First Phase III trial of an alpha-pharmaceutical

Until recently, options for patients with bone metastases from advanced prostate cancer have been very limited. But now the first Phase III study of an alpha-pharmaceutical in these patients has shown that it can prolong survival significantly, according to research reported today (Saturday) at the 2011 European Multidisciplinary Cancer Congress.

Dr. Chris Parker, Consultant Clinical Oncologist at the Royal Marsden Hospital, London, UK, told the congress that the ALSYMPCA international study of the drug Radium-223 Chloride (Alpharadin TM) in 922 who were resistant to and had , had been stopped early once an interim analysis by the Independent Data Monitoring Committee (IDMC) in June 2011 had revealed that patients receiving the best standard treatment plus radium-223 were living longer than those who were receiving the same standard treatment plus placebo. The hazard ratio was 0.695, (p = 0.00185), meaning that patients taking radium-223 had a 30% lower rate of death compared to patients taking placebo. Median overall survival for patients taking radium-223 was found to be 14 months, compared with 11.2 months in the . "It would have been unethical not to offer the active treatment to those taking placebo," Dr. Parker said.

Alpha-pharmaceuticals work by delivering minute, highly charged and targeted doses of damaging radiation to a secondary tumour (metastasis) in the bone. Radium is similar to calcium in that it sticks to bone, and particularly to where new bone is being formed, so it is a highly effective way of delivering radiation to a . "It takes only a single alpha particle to kill a cell," Dr. Parker explained, "and collateral damage is minimised because the particles have such a tiny range – a few millionths of a metre (micrometres). So we can be sure that the damage is being done where it should be, to the metastasis, and very limited elsewhere."

The researchers chose to study the drug in patients with prostate cancer because of its high tendency to metastasise to bone. Around 90% of all men with prostate cancer will develop bone metastases in the advanced stage, and in many cases there are not detectable metastases elsewhere in the body. The safety profile of radium-223 was found to be highly favourable, the researchers say.

"Compared to chemotherapy, which affects all the tissues of the body, radium-223 is highly targeted to the bone metastases, and it has a completely different safety profile," said Dr Parker.

Side effects with radium-223 are minor. It can cause nausea, and occasional loose bowel movements, and there is a very small effect on the bone marrow. "Although it has never been rigorously compared with chemotherapy, from observing patients in the clinic it is clear that patients tolerate it much better than they do chemotherapy," Dr. Parker said.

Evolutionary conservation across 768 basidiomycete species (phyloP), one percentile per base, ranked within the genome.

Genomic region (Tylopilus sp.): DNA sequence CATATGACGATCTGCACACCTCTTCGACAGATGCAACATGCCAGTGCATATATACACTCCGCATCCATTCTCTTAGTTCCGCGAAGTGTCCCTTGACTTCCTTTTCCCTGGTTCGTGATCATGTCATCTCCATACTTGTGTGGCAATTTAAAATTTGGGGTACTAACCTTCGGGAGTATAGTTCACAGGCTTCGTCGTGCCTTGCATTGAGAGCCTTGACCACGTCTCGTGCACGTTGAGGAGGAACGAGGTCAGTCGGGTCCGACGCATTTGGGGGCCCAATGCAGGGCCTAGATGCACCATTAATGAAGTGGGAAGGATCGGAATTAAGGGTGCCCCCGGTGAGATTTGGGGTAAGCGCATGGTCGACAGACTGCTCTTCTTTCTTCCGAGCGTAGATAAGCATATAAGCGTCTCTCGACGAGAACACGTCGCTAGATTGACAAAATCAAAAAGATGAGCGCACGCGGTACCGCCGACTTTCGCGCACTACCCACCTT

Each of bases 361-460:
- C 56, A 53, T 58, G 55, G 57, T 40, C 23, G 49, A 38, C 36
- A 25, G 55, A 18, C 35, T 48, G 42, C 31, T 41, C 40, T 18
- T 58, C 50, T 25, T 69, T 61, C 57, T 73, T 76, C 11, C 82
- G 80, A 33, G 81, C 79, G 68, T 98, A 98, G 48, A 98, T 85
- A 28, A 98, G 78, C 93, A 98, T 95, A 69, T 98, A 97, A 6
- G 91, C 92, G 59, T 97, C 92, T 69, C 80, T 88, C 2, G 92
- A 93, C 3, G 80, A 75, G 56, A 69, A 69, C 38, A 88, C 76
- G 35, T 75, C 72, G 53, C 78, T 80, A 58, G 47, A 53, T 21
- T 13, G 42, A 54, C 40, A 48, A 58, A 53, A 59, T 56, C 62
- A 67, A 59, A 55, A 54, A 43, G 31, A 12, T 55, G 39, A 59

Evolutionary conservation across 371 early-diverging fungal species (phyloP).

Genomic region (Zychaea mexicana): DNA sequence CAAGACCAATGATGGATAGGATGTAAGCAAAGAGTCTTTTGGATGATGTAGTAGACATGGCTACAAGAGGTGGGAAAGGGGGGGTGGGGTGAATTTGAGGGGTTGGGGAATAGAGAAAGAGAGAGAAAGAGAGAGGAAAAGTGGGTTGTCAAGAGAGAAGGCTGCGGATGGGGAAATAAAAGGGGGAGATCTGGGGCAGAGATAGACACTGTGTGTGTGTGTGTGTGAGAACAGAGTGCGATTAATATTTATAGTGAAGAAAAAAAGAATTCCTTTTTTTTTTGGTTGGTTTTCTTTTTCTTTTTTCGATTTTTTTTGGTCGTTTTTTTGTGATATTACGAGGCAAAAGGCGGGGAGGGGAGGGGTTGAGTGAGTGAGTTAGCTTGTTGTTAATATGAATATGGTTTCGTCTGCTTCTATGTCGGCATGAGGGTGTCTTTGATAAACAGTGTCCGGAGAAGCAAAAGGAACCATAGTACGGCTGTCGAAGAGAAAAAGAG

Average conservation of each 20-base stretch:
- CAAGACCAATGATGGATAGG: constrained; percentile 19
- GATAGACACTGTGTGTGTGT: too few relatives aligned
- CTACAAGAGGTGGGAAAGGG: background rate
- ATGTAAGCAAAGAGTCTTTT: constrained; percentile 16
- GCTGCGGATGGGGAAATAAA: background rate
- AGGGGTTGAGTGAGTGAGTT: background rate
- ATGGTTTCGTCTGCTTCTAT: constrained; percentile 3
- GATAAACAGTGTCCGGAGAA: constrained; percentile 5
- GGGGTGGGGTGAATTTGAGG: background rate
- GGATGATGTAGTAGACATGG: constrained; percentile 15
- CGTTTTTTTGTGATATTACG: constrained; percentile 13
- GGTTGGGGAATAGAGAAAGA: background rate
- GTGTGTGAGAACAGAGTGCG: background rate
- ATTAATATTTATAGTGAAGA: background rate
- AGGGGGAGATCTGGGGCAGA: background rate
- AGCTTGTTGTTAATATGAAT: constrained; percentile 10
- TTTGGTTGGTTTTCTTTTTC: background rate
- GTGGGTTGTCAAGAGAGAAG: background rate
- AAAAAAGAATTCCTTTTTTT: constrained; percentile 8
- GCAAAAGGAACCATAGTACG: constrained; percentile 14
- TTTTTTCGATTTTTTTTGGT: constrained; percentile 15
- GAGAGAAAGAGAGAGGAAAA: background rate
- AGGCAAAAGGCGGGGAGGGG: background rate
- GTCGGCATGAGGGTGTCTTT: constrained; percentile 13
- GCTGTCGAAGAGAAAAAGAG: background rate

The researchers now intend to submit the data for regulatory approval. "I would hope that the authorities will approve radium-223 as a treatment for bone metastases in advanced prostate cancer soon," said Dr. Parker. "This is a common cancer – the second commonest cancer killer in men in the UK – and so it's a big disease burden. We urgently need effective treatment for it.

"I have no doubt that there will be further trials looking at a combination of radium-223 with other drugs that are currently used in prostate cancer, and that there will also be studies using earlier in the disease. In particular, our research was restricted to those men who were not going to receive chemotherapy for prostate cancer. It would be interesting to use radium-223 chloride before chemotherapy, since it might be even more effective in that setting.

"Additionally, the drug could be used in many other types of cancers which metastasise to bone, regardless of the primary site. We believe that our trial may have paved the way for improvements in survival for very many cancer patients," he concluded.

Provided by ECCO-the European CanCer Organisation

not rated yet
add to favorites email to friend print save as pdf

Related Stories

Queen's pioneers prostate cancer breakthrough

Sep 19, 2011

Scientists at Queen's University have pioneered a new combination treatment for prostate cancer. The treatment, which has been successful in phase one of trials, will now be tested for efficacy in a second phase.

Recommended for you

Same cancer, different time zone

12 hours ago

Just as no two people possess the same genetic makeup, a recent study has shown that no two single tumor cells in breast cancer patients have an identical genome.

Brazilian researchers identify RNA that regulates cell death

16 hours ago

Researchers from the University of São Paulo (USP) have identified an RNA known as INXS that, although containing no instructions for the production of a protein, modulates the action of an important gene in the process ...

User comments